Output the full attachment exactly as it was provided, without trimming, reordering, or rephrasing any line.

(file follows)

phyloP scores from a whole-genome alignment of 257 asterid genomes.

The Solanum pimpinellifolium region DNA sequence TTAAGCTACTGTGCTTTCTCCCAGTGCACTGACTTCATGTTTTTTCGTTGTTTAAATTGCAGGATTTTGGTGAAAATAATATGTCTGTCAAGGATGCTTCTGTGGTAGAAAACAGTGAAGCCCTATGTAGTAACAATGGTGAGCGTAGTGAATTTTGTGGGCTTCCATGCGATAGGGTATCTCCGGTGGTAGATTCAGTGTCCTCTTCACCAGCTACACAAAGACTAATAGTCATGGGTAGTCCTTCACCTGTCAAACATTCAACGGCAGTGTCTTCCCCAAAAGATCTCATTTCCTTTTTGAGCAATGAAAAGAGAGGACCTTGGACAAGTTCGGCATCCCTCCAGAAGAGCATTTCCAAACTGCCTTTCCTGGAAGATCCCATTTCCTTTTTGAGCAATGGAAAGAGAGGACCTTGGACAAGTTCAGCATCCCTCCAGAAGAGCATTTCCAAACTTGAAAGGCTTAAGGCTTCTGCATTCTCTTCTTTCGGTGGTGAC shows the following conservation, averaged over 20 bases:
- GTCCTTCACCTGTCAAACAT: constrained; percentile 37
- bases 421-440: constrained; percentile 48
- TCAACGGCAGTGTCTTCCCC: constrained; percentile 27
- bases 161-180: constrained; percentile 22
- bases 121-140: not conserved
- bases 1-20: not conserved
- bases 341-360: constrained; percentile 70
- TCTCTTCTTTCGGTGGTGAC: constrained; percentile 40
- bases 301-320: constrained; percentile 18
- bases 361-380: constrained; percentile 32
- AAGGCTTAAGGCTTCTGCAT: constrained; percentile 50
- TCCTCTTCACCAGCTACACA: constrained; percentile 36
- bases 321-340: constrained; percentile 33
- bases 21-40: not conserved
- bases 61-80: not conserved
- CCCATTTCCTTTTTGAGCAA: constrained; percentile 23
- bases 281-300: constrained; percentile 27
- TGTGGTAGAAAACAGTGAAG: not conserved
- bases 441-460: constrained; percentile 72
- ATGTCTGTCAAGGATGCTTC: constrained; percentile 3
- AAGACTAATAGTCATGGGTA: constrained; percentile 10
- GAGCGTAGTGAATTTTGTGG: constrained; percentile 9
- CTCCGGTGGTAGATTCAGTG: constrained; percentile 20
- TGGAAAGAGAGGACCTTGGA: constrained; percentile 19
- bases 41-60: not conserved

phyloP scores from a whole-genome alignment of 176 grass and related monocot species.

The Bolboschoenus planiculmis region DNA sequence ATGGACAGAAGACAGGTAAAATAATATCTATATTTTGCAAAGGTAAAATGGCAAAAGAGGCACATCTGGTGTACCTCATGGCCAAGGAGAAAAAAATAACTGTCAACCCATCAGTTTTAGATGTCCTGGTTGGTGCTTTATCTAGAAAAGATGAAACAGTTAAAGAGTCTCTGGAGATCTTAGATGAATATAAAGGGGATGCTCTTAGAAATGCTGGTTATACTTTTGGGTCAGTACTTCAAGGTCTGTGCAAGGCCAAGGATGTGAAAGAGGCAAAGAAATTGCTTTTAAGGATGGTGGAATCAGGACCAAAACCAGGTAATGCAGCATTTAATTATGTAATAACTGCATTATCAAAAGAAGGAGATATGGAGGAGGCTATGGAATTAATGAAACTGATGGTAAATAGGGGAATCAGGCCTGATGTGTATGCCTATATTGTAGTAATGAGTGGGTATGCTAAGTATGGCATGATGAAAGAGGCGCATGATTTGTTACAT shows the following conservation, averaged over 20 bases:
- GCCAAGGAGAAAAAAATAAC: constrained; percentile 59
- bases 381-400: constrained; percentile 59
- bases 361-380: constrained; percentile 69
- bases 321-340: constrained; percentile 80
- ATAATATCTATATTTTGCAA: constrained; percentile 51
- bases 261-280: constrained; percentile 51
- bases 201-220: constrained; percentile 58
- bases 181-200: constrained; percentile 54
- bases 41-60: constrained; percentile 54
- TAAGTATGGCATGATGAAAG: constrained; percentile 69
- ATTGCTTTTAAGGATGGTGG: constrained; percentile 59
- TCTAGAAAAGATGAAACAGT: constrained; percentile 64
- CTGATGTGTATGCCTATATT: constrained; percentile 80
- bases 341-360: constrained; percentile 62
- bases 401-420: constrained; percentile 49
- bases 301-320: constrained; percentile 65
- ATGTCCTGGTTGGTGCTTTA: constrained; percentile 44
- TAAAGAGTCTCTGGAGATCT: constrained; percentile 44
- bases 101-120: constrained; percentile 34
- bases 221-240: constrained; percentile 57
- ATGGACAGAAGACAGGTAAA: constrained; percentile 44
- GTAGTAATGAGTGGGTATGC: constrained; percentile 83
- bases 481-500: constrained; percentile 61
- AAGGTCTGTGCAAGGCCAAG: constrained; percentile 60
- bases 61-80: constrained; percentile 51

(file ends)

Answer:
phyloP scores from a whole-genome alignment of 257 asterid genomes.

The Solanum pimpinellifolium region DNA sequence TTAAGCTACTGTGCTTTCTCCCAGTGCACTGACTTCATGTTTTTTCGTTGTTTAAATTGCAGGATTTTGGTGAAAATAATATGTCTGTCAAGGATGCTTCTGTGGTAGAAAACAGTGAAGCCCTATGTAGTAACAATGGTGAGCGTAGTGAATTTTGTGGGCTTCCATGCGATAGGGTATCTCCGGTGGTAGATTCAGTGTCCTCTTCACCAGCTACACAAAGACTAATAGTCATGGGTAGTCCTTCACCTGTCAAACATTCAACGGCAGTGTCTTCCCCAAAAGATCTCATTTCCTTTTTGAGCAATGAAAAGAGAGGACCTTGGACAAGTTCGGCATCCCTCCAGAAGAGCATTTCCAAACTGCCTTTCCTGGAAGATCCCATTTCCTTTTTGAGCAATGGAAAGAGAGGACCTTGGACAAGTTCAGCATCCCTCCAGAAGAGCATTTCCAAACTTGAAAGGCTTAAGGCTTCTGCATTCTCTTCTTTCGGTGGTGAC shows the following conservation, averaged over 20 bases:
- GTCCTTCACCTGTCAAACAT: constrained; percentile 37
- bases 421-440: constrained; percentile 48
- TCAACGGCAGTGTCTTCCCC: constrained; percentile 27
- bases 161-180: constrained; percentile 22
- bases 121-140: not conserved
- bases 1-20: not conserved
- bases 341-360: constrained; percentile 70
- TCTCTTCTTTCGGTGGTGAC: constrained; percentile 40
- bases 301-320: constrained; percentile 18
- bases 361-380: constrained; percentile 32
- AAGGCTTAAGGCTTCTGCAT: constrained; percentile 50
- TCCTCTTCACCAGCTACACA: constrained; percentile 36
- bases 321-340: constrained; percentile 33
- bases 21-40: not conserved
- bases 61-80: not conserved
- CCCATTTCCTTTTTGAGCAA: constrained; percentile 23
- bases 281-300: constrained; percentile 27
- TGTGGTAGAAAACAGTGAAG: not conserved
- bases 441-460: constrained; percentile 72
- ATGTCTGTCAAGGATGCTTC: constrained; percentile 3
- AAGACTAATAGTCATGGGTA: constrained; percentile 10
- GAGCGTAGTGAATTTTGTGG: constrained; percentile 9
- CTCCGGTGGTAGATTCAGTG: constrained; percentile 20
- TGGAAAGAGAGGACCTTGGA: constrained; percentile 19
- bases 41-60: not conserved

phyloP scores from a whole-genome alignment of 176 grass and related monocot species.

The Bolboschoenus planiculmis region DNA sequence ATGGACAGAAGACAGGTAAAATAATATCTATATTTTGCAAAGGTAAAATGGCAAAAGAGGCACATCTGGTGTACCTCATGGCCAAGGAGAAAAAAATAACTGTCAACCCATCAGTTTTAGATGTCCTGGTTGGTGCTTTATCTAGAAAAGATGAAACAGTTAAAGAGTCTCTGGAGATCTTAGATGAATATAAAGGGGATGCTCTTAGAAATGCTGGTTATACTTTTGGGTCAGTACTTCAAGGTCTGTGCAAGGCCAAGGATGTGAAAGAGGCAAAGAAATTGCTTTTAAGGATGGTGGAATCAGGACCAAAACCAGGTAATGCAGCATTTAATTATGTAATAACTGCATTATCAAAAGAAGGAGATATGGAGGAGGCTATGGAATTAATGAAACTGATGGTAAATAGGGGAATCAGGCCTGATGTGTATGCCTATATTGTAGTAATGAGTGGGTATGCTAAGTATGGCATGATGAAAGAGGCGCATGATTTGTTACAT shows the following conservation, averaged over 20 bases:
- GCCAAGGAGAAAAAAATAAC: constrained; percentile 59
- bases 381-400: constrained; percentile 59
- bases 361-380: constrained; percentile 69
- bases 321-340: constrained; percentile 80
- ATAATATCTATATTTTGCAA: constrained; percentile 51
- bases 261-280: constrained; percentile 51
- bases 201-220: constrained; percentile 58
- bases 181-200: constrained; percentile 54
- bases 41-60: constrained; percentile 54
- TAAGTATGGCATGATGAAAG: constrained; percentile 69
- ATTGCTTTTAAGGATGGTGG: constrained; percentile 59
- TCTAGAAAAGATGAAACAGT: constrained; percentile 64
- CTGATGTGTATGCCTATATT: constrained; percentile 80
- bases 341-360: constrained; percentile 62
- bases 401-420: constrained; percentile 49
- bases 301-320: constrained; percentile 65
- ATGTCCTGGTTGGTGCTTTA: constrained; percentile 44
- TAAAGAGTCTCTGGAGATCT: constrained; percentile 44
- bases 101-120: constrained; percentile 34
- bases 221-240: constrained; percentile 57
- ATGGACAGAAGACAGGTAAA: constrained; percentile 44
- GTAGTAATGAGTGGGTATGC: constrained; percentile 83
- bases 481-500: constrained; percentile 61
- AAGGTCTGTGCAAGGCCAAG: constrained; percentile 60
- bases 61-80: constrained; percentile 51